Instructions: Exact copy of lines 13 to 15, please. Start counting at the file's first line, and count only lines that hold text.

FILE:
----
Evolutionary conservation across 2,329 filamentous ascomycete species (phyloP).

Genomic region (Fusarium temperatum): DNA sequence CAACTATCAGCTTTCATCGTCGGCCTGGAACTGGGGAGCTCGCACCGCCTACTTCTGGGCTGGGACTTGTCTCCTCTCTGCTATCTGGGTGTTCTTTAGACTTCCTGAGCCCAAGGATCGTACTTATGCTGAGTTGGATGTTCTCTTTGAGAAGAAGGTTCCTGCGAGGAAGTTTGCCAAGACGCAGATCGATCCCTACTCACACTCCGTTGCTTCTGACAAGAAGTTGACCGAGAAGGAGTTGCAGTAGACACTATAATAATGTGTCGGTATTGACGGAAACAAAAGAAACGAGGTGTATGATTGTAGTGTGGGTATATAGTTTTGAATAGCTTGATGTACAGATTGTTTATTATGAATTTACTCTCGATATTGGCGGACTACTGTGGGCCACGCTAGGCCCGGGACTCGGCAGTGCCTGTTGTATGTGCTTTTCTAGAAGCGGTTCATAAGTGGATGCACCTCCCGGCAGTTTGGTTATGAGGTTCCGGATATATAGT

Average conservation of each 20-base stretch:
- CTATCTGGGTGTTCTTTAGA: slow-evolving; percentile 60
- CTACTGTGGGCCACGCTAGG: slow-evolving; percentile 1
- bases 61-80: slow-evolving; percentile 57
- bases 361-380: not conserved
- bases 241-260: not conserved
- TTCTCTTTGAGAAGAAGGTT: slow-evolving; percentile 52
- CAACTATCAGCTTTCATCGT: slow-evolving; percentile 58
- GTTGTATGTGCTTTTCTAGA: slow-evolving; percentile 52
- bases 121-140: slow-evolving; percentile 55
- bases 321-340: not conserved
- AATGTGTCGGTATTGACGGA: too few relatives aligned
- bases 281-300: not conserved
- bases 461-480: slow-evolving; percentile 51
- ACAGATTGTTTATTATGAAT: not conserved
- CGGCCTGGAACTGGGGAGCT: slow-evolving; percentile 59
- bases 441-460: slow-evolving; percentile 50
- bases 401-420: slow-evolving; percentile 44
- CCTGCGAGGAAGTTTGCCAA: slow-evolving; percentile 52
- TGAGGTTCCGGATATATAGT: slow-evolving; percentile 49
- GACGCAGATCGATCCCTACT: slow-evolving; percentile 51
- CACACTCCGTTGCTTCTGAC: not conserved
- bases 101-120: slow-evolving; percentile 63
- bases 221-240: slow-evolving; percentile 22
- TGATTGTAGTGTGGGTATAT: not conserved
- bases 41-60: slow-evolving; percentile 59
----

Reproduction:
- bases 321-340: not conserved
- AATGTGTCGGTATTGACGGA: too few relatives aligned
- bases 281-300: not conserved